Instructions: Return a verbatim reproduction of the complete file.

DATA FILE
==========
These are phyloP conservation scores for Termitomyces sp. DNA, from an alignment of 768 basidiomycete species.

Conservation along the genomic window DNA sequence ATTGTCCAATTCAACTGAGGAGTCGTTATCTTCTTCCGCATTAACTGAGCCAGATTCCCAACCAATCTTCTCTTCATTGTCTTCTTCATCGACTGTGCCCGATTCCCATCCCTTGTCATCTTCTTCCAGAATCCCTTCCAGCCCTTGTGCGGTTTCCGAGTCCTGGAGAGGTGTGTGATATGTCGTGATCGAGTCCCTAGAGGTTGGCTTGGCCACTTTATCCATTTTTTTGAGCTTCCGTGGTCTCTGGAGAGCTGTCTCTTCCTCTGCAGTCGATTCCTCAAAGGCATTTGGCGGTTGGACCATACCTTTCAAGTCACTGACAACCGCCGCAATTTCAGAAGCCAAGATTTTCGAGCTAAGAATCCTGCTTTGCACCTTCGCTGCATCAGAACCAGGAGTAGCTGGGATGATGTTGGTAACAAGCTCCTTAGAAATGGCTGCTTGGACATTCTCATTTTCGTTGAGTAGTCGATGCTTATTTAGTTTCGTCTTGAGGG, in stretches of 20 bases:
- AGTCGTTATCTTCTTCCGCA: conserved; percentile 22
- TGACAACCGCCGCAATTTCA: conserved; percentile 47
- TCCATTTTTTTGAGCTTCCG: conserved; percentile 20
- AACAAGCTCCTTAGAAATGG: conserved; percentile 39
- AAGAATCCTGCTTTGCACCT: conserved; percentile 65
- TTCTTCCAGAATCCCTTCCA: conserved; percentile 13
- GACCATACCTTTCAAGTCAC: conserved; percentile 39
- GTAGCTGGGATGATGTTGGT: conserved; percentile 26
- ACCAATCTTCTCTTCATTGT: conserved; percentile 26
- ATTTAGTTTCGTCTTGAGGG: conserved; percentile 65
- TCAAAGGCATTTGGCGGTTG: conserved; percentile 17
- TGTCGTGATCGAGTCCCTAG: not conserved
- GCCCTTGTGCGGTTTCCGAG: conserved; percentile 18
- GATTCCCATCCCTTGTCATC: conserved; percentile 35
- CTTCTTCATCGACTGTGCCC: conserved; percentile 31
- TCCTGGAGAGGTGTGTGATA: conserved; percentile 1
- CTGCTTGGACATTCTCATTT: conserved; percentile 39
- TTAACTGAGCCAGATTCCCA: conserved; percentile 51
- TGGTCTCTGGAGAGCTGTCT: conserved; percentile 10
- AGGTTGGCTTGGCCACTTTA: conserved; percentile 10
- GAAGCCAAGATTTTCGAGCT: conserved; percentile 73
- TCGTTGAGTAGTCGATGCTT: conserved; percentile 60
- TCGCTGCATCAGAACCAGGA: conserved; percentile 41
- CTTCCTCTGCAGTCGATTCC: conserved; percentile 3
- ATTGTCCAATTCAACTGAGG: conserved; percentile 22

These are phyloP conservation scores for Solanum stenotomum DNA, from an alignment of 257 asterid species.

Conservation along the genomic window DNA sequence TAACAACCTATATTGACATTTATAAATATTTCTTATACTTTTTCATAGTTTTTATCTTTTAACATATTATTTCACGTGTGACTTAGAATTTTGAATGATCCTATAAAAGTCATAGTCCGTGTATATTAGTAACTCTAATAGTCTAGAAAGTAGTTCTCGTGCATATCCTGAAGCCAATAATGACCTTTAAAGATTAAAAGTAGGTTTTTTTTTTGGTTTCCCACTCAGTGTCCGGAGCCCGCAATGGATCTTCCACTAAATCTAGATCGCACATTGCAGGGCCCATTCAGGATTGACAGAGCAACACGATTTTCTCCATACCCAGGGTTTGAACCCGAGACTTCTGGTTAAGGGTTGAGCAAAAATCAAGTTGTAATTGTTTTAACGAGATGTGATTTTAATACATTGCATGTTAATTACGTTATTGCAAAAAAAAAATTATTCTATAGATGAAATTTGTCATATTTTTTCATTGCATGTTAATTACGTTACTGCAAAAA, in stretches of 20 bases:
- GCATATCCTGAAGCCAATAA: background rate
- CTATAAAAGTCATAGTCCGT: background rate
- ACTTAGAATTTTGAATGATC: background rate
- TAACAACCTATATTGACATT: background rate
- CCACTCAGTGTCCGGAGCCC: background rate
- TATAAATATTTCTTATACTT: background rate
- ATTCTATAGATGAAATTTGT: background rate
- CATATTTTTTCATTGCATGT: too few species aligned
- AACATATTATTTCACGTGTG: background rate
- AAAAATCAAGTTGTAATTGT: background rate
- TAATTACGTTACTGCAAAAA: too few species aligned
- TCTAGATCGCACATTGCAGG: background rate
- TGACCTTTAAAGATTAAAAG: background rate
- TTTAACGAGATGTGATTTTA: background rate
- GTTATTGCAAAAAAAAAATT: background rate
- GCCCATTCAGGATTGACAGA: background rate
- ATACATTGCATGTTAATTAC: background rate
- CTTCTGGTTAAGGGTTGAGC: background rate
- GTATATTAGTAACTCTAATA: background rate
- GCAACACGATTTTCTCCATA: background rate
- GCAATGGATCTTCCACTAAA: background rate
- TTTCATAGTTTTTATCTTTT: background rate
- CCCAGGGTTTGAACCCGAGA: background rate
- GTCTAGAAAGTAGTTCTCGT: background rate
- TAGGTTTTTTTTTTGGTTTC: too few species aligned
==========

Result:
These are phyloP conservation scores for Termitomyces sp. DNA, from an alignment of 768 basidiomycete species.

Conservation along the genomic window DNA sequence ATTGTCCAATTCAACTGAGGAGTCGTTATCTTCTTCCGCATTAACTGAGCCAGATTCCCAACCAATCTTCTCTTCATTGTCTTCTTCATCGACTGTGCCCGATTCCCATCCCTTGTCATCTTCTTCCAGAATCCCTTCCAGCCCTTGTGCGGTTTCCGAGTCCTGGAGAGGTGTGTGATATGTCGTGATCGAGTCCCTAGAGGTTGGCTTGGCCACTTTATCCATTTTTTTGAGCTTCCGTGGTCTCTGGAGAGCTGTCTCTTCCTCTGCAGTCGATTCCTCAAAGGCATTTGGCGGTTGGACCATACCTTTCAAGTCACTGACAACCGCCGCAATTTCAGAAGCCAAGATTTTCGAGCTAAGAATCCTGCTTTGCACCTTCGCTGCATCAGAACCAGGAGTAGCTGGGATGATGTTGGTAACAAGCTCCTTAGAAATGGCTGCTTGGACATTCTCATTTTCGTTGAGTAGTCGATGCTTATTTAGTTTCGTCTTGAGGG, in stretches of 20 bases:
- AGTCGTTATCTTCTTCCGCA: conserved; percentile 22
- TGACAACCGCCGCAATTTCA: conserved; percentile 47
- TCCATTTTTTTGAGCTTCCG: conserved; percentile 20
- AACAAGCTCCTTAGAAATGG: conserved; percentile 39
- AAGAATCCTGCTTTGCACCT: conserved; percentile 65
- TTCTTCCAGAATCCCTTCCA: conserved; percentile 13
- GACCATACCTTTCAAGTCAC: conserved; percentile 39
- GTAGCTGGGATGATGTTGGT: conserved; percentile 26
- ACCAATCTTCTCTTCATTGT: conserved; percentile 26
- ATTTAGTTTCGTCTTGAGGG: conserved; percentile 65
- TCAAAGGCATTTGGCGGTTG: conserved; percentile 17
- TGTCGTGATCGAGTCCCTAG: not conserved
- GCCCTTGTGCGGTTTCCGAG: conserved; percentile 18
- GATTCCCATCCCTTGTCATC: conserved; percentile 35
- CTTCTTCATCGACTGTGCCC: conserved; percentile 31
- TCCTGGAGAGGTGTGTGATA: conserved; percentile 1
- CTGCTTGGACATTCTCATTT: conserved; percentile 39
- TTAACTGAGCCAGATTCCCA: conserved; percentile 51
- TGGTCTCTGGAGAGCTGTCT: conserved; percentile 10
- AGGTTGGCTTGGCCACTTTA: conserved; percentile 10
- GAAGCCAAGATTTTCGAGCT: conserved; percentile 73
- TCGTTGAGTAGTCGATGCTT: conserved; percentile 60
- TCGCTGCATCAGAACCAGGA: conserved; percentile 41
- CTTCCTCTGCAGTCGATTCC: conserved; percentile 3
- ATTGTCCAATTCAACTGAGG: conserved; percentile 22

These are phyloP conservation scores for Solanum stenotomum DNA, from an alignment of 257 asterid species.

Conservation along the genomic window DNA sequence TAACAACCTATATTGACATTTATAAATATTTCTTATACTTTTTCATAGTTTTTATCTTTTAACATATTATTTCACGTGTGACTTAGAATTTTGAATGATCCTATAAAAGTCATAGTCCGTGTATATTAGTAACTCTAATAGTCTAGAAAGTAGTTCTCGTGCATATCCTGAAGCCAATAATGACCTTTAAAGATTAAAAGTAGGTTTTTTTTTTGGTTTCCCACTCAGTGTCCGGAGCCCGCAATGGATCTTCCACTAAATCTAGATCGCACATTGCAGGGCCCATTCAGGATTGACAGAGCAACACGATTTTCTCCATACCCAGGGTTTGAACCCGAGACTTCTGGTTAAGGGTTGAGCAAAAATCAAGTTGTAATTGTTTTAACGAGATGTGATTTTAATACATTGCATGTTAATTACGTTATTGCAAAAAAAAAATTATTCTATAGATGAAATTTGTCATATTTTTTCATTGCATGTTAATTACGTTACTGCAAAAA, in stretches of 20 bases:
- GCATATCCTGAAGCCAATAA: background rate
- CTATAAAAGTCATAGTCCGT: background rate
- ACTTAGAATTTTGAATGATC: background rate
- TAACAACCTATATTGACATT: background rate
- CCACTCAGTGTCCGGAGCCC: background rate
- TATAAATATTTCTTATACTT: background rate
- ATTCTATAGATGAAATTTGT: background rate
- CATATTTTTTCATTGCATGT: too few species aligned
- AACATATTATTTCACGTGTG: background rate
- AAAAATCAAGTTGTAATTGT: background rate
- TAATTACGTTACTGCAAAAA: too few species aligned
- TCTAGATCGCACATTGCAGG: background rate
- TGACCTTTAAAGATTAAAAG: background rate
- TTTAACGAGATGTGATTTTA: background rate
- GTTATTGCAAAAAAAAAATT: background rate
- GCCCATTCAGGATTGACAGA: background rate
- ATACATTGCATGTTAATTAC: background rate
- CTTCTGGTTAAGGGTTGAGC: background rate
- GTATATTAGTAACTCTAATA: background rate
- GCAACACGATTTTCTCCATA: background rate
- GCAATGGATCTTCCACTAAA: background rate
- TTTCATAGTTTTTATCTTTT: background rate
- CCCAGGGTTTGAACCCGAGA: background rate
- GTCTAGAAAGTAGTTCTCGT: background rate
- TAGGTTTTTTTTTTGGTTTC: too few species aligned